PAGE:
In just two weeks, 2014 will be over and done. You can still accomplish a lot if you choose, even with the intervening holidays, but there’s one must-do task to set yourself up for a strong 2015: your year in review.
Just about every successful person I know or know of considers the year-end review a critical piece of preparing for the upcoming year. There’s no single way to conduct this review, though you can get a flavor of the process through Chris Guillebeau’s Annual Review and his suggestions on how you can perform the same process.
When it comes to marketing and business development, you can streamline the process by asking three simple questions.
- What should I stop doing? What marketing initiatives flopped? What did you dislike doing? Which activities delivered results that weren’t proportional to the time (and perhaps money) investment required? These are activities you should stop doing.Just a word to the wise here: be sure that you’ve given an activity enough consistent effort to judge it fairly. If you just started working within an organization in October and you’ve only attended one meeting, you probably don’t have sufficient data to make a determination.
- What should I start doing? This is where you’ll revisit your business development plan. Which activities fit your marketing identity and are well calculated to reach your ideal client? Most likely, you should start implementing some subset of those activities.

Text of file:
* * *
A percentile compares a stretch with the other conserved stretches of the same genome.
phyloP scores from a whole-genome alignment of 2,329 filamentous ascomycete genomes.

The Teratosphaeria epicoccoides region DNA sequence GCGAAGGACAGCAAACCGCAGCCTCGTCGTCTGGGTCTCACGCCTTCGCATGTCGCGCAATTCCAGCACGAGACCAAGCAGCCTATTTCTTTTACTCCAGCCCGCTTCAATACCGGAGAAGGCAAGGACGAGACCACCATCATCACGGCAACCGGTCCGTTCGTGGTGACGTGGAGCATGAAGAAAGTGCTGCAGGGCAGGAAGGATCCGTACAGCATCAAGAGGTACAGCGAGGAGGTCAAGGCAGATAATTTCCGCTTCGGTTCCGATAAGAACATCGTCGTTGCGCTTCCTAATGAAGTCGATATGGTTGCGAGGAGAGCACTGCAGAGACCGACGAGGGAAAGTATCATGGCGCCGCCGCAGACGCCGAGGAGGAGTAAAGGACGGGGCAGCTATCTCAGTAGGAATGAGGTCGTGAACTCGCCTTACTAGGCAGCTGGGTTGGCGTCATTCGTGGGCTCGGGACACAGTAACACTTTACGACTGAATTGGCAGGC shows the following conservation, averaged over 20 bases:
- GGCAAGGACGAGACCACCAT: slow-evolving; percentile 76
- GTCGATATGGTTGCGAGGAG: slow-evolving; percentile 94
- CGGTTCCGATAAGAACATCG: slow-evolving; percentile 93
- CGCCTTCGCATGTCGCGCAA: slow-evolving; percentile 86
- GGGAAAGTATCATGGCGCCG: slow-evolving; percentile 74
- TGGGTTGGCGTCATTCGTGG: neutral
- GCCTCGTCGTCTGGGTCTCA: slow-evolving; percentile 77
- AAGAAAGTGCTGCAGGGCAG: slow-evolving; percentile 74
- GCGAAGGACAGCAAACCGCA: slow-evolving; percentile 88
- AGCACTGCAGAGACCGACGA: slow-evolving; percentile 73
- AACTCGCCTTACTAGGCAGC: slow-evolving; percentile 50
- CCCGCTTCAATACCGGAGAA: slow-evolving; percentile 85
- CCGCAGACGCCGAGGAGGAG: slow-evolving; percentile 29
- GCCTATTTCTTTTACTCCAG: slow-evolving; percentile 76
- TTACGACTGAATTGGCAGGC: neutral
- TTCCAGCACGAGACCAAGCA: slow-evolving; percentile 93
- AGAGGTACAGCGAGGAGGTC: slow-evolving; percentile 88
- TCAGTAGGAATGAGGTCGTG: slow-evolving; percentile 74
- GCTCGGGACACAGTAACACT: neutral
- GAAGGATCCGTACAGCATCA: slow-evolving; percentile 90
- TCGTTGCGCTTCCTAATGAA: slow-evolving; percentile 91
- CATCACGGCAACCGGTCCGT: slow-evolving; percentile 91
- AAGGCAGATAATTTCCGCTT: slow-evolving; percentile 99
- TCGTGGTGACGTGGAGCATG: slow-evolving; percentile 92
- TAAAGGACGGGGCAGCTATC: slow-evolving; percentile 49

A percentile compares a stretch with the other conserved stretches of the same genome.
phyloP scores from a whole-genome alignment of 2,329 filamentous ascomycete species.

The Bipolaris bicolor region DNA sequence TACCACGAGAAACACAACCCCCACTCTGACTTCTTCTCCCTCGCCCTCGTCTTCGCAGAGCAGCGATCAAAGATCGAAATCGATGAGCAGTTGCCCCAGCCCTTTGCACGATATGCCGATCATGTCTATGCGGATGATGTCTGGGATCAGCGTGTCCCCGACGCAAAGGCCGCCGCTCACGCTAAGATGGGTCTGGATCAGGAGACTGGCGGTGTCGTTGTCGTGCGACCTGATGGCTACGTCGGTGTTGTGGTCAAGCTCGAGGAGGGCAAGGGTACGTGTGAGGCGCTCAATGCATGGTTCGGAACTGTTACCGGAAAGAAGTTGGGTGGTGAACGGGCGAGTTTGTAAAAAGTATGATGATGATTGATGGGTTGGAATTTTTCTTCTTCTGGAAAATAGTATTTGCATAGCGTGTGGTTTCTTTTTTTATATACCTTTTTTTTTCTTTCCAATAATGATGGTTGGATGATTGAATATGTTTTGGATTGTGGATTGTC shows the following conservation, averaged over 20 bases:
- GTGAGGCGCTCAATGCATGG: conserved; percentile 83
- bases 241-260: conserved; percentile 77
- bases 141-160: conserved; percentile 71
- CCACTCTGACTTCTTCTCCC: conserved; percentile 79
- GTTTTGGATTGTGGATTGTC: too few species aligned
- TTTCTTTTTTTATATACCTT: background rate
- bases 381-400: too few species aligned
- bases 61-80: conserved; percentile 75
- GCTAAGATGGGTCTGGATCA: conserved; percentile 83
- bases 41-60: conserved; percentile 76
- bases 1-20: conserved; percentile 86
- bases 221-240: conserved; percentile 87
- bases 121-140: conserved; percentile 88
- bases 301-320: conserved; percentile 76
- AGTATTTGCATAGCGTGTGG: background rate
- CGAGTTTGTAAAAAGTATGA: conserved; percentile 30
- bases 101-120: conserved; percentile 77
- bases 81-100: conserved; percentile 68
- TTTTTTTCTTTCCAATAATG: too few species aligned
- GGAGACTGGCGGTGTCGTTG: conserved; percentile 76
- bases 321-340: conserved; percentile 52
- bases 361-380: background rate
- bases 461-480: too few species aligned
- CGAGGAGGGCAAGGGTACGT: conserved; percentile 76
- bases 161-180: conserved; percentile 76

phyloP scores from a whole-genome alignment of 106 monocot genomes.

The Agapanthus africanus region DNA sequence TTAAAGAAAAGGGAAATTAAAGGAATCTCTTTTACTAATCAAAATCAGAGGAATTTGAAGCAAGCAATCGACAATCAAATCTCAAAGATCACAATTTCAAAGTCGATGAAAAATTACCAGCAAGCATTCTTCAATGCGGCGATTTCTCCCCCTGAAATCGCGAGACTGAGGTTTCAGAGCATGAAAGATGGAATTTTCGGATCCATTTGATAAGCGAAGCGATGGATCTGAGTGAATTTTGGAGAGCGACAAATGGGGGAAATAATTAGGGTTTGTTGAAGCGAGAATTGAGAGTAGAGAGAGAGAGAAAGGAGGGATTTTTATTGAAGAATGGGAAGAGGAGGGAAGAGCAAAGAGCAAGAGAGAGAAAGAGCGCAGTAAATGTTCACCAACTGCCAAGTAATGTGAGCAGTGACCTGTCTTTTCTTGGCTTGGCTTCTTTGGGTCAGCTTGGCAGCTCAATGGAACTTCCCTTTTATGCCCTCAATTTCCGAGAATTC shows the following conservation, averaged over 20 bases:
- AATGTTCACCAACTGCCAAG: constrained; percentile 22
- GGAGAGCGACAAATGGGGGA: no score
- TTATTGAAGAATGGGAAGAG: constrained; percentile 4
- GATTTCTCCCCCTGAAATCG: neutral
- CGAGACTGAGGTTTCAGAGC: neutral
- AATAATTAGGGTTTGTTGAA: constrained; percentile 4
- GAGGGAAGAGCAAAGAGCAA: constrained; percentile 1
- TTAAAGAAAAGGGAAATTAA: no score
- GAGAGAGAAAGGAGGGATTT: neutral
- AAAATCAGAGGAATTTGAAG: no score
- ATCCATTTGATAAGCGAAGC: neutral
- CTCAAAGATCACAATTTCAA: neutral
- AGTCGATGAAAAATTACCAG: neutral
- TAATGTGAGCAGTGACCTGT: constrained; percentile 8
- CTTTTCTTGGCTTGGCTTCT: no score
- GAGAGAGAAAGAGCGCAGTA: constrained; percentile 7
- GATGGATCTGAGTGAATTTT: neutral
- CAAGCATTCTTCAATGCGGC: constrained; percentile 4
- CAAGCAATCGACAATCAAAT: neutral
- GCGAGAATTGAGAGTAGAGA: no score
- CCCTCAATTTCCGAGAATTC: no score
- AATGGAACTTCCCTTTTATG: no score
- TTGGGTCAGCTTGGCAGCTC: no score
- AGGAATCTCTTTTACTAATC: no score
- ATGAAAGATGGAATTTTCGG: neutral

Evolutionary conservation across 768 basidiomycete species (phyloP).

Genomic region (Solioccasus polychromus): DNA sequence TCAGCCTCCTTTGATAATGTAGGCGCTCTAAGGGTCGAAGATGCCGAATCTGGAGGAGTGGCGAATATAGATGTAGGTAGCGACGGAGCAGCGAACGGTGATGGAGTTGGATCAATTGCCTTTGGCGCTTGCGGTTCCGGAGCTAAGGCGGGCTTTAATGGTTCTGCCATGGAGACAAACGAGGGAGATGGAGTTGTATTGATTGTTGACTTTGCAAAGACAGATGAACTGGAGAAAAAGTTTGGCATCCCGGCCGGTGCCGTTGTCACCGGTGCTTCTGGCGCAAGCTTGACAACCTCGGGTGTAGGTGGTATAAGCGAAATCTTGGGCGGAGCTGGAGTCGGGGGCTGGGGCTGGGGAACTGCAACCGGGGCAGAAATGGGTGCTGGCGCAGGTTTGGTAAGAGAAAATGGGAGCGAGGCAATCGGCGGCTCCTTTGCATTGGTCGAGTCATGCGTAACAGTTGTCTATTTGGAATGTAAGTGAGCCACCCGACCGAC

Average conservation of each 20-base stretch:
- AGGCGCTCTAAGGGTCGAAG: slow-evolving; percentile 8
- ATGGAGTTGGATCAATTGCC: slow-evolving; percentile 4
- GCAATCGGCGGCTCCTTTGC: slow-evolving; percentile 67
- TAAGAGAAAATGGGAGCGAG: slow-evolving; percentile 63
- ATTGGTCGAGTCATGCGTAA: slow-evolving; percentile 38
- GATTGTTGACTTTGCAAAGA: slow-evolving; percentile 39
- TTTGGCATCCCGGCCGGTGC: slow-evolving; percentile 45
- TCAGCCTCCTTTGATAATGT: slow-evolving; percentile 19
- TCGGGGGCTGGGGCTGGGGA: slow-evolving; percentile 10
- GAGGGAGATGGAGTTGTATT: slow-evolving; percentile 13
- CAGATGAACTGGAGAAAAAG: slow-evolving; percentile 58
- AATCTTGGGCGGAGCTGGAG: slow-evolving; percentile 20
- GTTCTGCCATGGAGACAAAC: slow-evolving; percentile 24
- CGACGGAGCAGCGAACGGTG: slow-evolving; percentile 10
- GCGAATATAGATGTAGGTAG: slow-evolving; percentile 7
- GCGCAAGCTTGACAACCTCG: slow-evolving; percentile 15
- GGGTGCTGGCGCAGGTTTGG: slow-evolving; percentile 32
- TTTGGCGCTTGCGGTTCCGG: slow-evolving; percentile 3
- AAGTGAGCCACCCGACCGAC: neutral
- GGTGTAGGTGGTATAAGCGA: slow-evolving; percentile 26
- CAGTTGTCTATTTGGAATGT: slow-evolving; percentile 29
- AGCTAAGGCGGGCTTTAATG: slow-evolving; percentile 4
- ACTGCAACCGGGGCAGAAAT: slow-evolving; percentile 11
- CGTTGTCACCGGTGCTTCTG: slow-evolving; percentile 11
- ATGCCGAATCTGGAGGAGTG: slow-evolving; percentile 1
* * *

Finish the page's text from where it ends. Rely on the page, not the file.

- What should I continue doing? In other words, what worked well? Consider results in terms of building your brand, raising your profile in the marketplace, building valuable relationships, and landing new business.
Year’s end is an ideal time to ask yourself these questions, and the process need not be fancy. Grab a pad (whether i- or yellow) and make a few notes. Be sure you have your calendar and your business development plan at hand to jog your memory and measure your outcomes. And while you’re at it, schedule a midyear review now for late June or early July 2015.